“As more illegal immigrants are rushing the border, more kids are being... temporarily housed at what are essentially summer camps.”


Fox News host Laura Ingraham on Monday described US detention centers for immigrant children as "essentially summer camps." ​


“As more illegal immigrants are rushing the border, more kids are being separated from their parents,” Ingraham said. “And temporarily housed at what are essentially summer camps.” 

Ingraham noted that The San Diego Union Tribune had earlier in the day ​compared the camps to “boarding schools.”


She joined a chorus of conservative commentators on the ​network in brushing off concerns about the Trump administration's practice of separating immigrant families at the border.


Hours earlier, her fellow Fox News host Tucker Carlson dismissed ​mounting outcry over immigrant children separated from their parents under President Donald Trump's "zero-tolerance" policy on illegal immigration, which was made official last month. 


"You think any of these people care about family separation? If they did, they’d be upset about the collapse of the American family, which is measurable and real," he said. "They’re not. They welcome that collapse, because strong families are an impediment to their political power.

"Fox & Friends" host Steve Doocy insisted on Monday morning that the chain-link fence pens being used to house immigrant children are not "cages."


“You do see that they have those thermal blankets, you do see some fencing, but keep in mind — some have referred to them as ‘cages,’ but, keep in mind, this is a great, big warehouse facility where they built walls out of chain link fences,” he said.


A guest on the show, Breitbart editor Joel Pollak, ​agreed and reported that on a visit to a child detention center he was most impressed by "the care of the staff who work there." He had previously ​tweeted that the children "seem happy and well looked after."

Mark Krikoiran, the executive director of the Center for Immigration Studies, said on "Fox & Friends" Sunday that the detention centers are actually "shelters" and said children "can just leave." He said that an adult detention center he visited was a "big step up" for many of those held there.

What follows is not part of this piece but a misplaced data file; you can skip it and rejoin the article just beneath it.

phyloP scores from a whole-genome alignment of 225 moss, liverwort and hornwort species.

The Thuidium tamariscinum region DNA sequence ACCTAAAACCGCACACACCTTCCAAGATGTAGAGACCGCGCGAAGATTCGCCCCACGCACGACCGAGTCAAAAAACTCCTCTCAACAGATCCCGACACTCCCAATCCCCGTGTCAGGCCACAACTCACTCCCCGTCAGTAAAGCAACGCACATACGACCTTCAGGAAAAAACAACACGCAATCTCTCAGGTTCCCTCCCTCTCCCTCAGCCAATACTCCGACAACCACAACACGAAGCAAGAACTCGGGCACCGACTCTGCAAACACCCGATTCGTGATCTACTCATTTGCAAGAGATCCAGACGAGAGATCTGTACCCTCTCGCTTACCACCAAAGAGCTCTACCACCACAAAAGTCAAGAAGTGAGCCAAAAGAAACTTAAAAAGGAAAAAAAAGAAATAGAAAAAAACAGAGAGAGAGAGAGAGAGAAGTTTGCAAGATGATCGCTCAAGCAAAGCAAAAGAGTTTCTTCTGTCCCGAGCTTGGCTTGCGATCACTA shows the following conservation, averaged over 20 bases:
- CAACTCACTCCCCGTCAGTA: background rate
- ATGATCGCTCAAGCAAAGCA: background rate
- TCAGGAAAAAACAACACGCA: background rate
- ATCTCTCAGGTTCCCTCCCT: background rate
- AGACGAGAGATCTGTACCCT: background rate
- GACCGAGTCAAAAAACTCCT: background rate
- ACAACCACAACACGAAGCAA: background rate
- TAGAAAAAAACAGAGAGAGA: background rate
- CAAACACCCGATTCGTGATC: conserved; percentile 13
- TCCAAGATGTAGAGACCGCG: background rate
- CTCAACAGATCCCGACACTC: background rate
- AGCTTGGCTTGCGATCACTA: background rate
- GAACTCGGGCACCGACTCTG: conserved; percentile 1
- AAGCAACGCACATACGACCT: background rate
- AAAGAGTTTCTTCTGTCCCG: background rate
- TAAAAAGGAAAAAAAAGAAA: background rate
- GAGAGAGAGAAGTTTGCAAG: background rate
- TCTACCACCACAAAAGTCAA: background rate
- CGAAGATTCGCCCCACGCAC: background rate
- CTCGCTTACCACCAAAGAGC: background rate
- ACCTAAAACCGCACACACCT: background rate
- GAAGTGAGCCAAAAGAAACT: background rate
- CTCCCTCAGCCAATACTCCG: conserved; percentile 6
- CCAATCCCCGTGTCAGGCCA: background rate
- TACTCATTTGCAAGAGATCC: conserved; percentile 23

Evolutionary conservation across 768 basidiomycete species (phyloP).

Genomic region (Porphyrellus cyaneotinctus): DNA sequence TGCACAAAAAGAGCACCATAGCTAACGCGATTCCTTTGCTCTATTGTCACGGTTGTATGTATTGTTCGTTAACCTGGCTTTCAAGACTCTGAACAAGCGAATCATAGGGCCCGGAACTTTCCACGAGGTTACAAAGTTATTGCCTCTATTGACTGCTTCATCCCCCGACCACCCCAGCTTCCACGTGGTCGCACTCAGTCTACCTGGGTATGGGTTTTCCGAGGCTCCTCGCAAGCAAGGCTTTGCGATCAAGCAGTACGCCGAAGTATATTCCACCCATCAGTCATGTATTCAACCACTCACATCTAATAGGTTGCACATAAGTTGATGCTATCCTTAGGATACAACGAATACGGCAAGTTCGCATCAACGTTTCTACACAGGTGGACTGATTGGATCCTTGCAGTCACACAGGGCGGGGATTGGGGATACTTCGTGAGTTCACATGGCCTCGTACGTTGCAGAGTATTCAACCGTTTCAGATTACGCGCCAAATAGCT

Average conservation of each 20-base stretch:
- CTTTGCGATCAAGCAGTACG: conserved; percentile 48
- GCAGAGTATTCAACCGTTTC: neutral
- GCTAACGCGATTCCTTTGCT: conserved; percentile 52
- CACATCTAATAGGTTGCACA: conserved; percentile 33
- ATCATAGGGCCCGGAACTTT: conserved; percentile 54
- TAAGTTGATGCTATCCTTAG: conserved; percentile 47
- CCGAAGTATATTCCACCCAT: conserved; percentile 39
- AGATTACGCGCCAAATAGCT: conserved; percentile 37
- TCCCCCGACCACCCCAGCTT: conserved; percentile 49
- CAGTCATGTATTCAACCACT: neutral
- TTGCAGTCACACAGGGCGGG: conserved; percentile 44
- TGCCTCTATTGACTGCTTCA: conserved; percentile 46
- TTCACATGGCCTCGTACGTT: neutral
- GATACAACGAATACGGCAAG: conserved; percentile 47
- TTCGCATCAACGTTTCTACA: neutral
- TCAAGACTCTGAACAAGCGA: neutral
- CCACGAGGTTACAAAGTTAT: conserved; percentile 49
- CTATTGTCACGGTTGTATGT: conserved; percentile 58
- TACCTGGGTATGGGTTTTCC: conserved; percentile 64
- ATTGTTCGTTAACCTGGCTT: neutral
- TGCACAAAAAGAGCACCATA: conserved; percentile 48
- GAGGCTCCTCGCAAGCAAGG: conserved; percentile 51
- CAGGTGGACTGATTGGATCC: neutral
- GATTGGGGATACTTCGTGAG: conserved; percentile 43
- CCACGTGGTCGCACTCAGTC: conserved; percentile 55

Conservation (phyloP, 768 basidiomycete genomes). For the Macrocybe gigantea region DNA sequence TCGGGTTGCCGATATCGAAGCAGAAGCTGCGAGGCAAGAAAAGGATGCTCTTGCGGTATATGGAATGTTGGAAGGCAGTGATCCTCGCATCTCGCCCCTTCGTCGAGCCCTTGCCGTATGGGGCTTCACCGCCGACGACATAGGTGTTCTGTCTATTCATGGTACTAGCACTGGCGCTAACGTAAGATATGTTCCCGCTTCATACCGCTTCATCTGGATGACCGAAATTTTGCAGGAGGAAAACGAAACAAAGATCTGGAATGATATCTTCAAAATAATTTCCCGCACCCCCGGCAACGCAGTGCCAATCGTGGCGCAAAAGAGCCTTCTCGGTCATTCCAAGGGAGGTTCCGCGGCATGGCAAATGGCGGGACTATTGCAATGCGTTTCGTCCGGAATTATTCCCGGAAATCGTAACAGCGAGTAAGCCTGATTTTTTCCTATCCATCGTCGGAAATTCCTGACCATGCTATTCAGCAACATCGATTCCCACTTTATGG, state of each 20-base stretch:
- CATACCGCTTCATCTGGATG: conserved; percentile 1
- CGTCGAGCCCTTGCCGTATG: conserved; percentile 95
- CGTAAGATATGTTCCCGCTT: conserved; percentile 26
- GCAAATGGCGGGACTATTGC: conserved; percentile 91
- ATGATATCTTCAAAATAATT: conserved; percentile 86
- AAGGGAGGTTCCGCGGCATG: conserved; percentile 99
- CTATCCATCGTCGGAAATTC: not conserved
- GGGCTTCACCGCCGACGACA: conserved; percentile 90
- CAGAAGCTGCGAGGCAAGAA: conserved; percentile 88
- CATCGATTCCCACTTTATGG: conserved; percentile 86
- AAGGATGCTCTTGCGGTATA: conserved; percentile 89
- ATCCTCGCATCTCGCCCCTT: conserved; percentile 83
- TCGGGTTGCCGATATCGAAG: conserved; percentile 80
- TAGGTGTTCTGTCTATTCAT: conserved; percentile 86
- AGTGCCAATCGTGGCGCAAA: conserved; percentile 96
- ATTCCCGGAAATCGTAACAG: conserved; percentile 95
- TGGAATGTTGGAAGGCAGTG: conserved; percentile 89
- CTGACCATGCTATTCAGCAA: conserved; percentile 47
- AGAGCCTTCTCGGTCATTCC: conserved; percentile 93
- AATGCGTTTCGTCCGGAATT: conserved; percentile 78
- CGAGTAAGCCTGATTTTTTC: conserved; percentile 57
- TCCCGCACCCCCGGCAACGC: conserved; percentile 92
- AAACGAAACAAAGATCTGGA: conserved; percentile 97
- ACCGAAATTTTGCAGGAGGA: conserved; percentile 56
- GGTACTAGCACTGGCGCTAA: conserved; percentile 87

The Center for Immigration Studies ​is one of the anti-immigration groups founded with the help of John Tanton, an ophthalmologist who opposes immigration on racial grounds.


Fox New contributor Tomi Lahren argued on the network Saturday that it is Americans, rather than illegal immigrants, who deserve the public's sympathy.


"Where is the compassion for American citizens?" she asked. "Where is the compassion for legal immigrants living in this country that expect the rule of law to be followed?

On Monday, Lahren tweeted that the United States would not "drop everything" for illegal immigrants "and tend to your 'family unit." "You choose to come here ILLEGALLY there are consequences," she said.

The pushback on Fox News came as conservatives and liberals ​alike, including the past four First Ladies, have in recent days condemned the practice of family separation as inhumane and un-American. ​According to the Department of Homeland Security, some 2,000 children were taken from their parents at the border between April 19 and May 31, and the rate has ​only risen this month. 

The Trump administration has responded with mixed messages. Attorney General Jeff Sessions has ​argued that taking children from their parents works to deter illegal immigration, and cited a Bible verse to justice the practice. Secretary of Homeland Security Kirstjen Nielsen ​has denied family separation is a policy and said her agency is simply "enforcing  our immigration laws." And President Donald Trump has blamed Democratic lawmakers for not fixing his discretionary policy. 


Meanwhile, US lawmakers are discussing various legislative solutions to the practice, though it is unclear any of the bills would be able to pass the Republican-dominated Congress. The White House has wavered regarding Trump's support for moderate immigration bill being developed in the House of Representatives.